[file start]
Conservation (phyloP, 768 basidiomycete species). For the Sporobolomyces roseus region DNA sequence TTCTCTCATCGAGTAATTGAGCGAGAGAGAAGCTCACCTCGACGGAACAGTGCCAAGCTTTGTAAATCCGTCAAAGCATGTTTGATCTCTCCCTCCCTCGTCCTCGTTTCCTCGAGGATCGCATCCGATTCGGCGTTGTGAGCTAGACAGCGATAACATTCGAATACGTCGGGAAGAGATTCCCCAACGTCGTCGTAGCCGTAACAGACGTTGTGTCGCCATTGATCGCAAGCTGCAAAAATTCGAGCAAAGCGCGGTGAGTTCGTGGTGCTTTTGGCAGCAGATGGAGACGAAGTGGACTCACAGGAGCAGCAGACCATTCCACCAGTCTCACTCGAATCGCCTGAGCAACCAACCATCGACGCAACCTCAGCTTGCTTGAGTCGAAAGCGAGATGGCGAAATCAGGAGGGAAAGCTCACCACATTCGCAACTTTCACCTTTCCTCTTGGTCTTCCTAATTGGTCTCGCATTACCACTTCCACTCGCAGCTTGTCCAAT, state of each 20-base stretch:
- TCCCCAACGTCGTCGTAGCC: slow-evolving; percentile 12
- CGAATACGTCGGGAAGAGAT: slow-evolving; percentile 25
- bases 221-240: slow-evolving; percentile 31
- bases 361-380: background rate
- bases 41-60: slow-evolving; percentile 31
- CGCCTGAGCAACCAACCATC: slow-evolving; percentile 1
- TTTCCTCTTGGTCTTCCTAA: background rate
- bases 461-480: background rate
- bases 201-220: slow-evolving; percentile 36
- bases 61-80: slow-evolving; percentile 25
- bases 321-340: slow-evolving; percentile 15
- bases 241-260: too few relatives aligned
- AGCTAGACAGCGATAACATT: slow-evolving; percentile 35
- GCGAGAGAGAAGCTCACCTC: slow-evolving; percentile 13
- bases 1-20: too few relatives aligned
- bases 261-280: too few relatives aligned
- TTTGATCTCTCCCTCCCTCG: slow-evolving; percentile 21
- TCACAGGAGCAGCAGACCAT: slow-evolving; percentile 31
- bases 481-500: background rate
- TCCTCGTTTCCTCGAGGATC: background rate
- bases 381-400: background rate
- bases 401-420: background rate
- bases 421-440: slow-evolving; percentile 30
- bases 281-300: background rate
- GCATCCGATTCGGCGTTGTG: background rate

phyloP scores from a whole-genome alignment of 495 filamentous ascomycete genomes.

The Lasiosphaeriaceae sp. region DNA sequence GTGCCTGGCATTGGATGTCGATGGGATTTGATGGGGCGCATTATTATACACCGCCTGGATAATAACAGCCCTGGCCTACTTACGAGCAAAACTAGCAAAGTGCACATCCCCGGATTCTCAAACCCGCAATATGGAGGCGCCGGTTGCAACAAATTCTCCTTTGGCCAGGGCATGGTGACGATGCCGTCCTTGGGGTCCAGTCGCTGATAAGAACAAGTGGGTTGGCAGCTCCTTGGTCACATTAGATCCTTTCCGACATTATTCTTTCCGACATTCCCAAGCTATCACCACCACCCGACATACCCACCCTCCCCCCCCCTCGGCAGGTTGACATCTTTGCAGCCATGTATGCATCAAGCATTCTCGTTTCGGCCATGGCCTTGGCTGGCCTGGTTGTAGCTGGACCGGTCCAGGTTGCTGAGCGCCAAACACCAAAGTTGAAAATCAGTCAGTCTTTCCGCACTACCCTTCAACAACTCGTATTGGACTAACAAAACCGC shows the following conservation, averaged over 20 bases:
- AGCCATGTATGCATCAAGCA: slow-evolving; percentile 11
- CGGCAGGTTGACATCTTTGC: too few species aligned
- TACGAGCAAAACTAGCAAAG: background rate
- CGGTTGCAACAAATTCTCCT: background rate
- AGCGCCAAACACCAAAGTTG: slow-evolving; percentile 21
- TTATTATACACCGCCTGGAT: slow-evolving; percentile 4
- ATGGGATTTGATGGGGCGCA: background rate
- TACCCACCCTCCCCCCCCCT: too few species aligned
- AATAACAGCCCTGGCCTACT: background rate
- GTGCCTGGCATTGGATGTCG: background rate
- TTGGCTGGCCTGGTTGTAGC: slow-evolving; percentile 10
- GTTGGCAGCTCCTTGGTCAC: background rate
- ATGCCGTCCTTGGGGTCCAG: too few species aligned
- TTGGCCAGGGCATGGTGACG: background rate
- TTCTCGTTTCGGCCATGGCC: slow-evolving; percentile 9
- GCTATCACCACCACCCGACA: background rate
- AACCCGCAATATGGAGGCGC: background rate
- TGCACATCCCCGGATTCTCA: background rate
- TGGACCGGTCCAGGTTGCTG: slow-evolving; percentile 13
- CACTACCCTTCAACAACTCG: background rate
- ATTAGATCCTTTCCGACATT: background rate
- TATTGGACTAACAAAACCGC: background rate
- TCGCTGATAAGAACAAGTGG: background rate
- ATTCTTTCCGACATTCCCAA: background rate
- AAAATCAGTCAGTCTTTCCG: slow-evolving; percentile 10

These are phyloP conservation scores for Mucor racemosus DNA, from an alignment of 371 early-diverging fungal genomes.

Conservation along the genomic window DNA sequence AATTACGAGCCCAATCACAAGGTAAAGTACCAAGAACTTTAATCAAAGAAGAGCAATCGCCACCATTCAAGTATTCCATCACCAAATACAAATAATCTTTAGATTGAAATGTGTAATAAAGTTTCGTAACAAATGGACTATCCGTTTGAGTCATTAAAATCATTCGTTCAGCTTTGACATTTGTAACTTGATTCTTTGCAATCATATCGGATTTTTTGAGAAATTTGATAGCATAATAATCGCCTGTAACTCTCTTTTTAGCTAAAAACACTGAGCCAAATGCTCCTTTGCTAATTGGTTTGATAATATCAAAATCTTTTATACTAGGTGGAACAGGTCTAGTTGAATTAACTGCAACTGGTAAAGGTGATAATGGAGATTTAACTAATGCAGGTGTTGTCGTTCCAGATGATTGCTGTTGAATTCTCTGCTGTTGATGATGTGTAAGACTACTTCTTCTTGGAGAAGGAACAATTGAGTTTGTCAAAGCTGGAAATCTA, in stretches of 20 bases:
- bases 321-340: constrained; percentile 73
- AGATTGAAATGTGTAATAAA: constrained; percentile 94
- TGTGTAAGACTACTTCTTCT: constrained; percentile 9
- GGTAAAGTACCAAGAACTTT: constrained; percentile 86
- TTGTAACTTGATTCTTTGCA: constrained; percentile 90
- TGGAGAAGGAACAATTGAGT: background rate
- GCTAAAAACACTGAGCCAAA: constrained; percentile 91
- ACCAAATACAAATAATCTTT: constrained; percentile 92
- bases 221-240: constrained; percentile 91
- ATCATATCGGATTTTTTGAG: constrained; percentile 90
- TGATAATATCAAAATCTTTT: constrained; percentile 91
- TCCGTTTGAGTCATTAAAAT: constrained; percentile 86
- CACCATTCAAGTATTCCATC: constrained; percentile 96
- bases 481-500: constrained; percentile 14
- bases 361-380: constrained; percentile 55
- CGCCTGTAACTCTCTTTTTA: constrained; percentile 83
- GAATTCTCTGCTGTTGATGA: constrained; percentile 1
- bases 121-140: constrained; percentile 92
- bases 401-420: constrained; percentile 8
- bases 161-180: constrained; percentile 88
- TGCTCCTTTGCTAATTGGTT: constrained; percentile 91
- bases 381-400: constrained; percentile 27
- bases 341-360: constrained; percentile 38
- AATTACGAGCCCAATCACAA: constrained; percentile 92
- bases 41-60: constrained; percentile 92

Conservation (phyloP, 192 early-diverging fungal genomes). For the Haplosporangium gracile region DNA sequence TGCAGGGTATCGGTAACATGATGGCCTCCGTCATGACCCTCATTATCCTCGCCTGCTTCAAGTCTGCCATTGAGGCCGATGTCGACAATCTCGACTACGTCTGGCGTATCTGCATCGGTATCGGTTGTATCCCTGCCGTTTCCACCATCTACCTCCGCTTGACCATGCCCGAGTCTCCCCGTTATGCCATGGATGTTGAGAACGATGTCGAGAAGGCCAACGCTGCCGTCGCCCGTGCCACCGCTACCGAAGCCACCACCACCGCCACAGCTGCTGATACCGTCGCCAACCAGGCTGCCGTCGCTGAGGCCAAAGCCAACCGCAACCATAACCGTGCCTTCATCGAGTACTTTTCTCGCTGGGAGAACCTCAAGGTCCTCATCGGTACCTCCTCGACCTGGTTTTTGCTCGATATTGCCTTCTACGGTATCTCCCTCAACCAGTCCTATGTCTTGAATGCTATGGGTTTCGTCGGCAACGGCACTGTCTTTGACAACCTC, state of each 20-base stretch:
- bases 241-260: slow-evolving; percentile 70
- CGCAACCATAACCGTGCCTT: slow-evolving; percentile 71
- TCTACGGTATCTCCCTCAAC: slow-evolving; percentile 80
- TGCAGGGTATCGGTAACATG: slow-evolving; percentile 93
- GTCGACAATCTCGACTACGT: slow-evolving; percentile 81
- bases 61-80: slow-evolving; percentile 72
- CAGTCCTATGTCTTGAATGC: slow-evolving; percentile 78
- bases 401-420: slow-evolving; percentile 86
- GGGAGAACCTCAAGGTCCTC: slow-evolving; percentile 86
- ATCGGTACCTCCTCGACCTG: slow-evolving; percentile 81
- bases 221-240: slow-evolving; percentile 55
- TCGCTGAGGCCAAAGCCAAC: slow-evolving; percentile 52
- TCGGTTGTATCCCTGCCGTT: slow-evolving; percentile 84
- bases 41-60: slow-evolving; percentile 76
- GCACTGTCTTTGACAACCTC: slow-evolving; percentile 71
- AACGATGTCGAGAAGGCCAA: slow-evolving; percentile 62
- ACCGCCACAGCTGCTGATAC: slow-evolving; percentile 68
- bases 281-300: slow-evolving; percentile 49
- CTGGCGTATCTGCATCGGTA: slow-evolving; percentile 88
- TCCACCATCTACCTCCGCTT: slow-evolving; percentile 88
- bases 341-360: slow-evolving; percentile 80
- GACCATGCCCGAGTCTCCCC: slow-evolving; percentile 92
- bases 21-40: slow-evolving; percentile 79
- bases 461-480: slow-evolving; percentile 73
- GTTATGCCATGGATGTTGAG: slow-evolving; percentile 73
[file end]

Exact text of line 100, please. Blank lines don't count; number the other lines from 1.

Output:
- CTGGCGTATCTGCATCGGTA: slow-evolving; percentile 88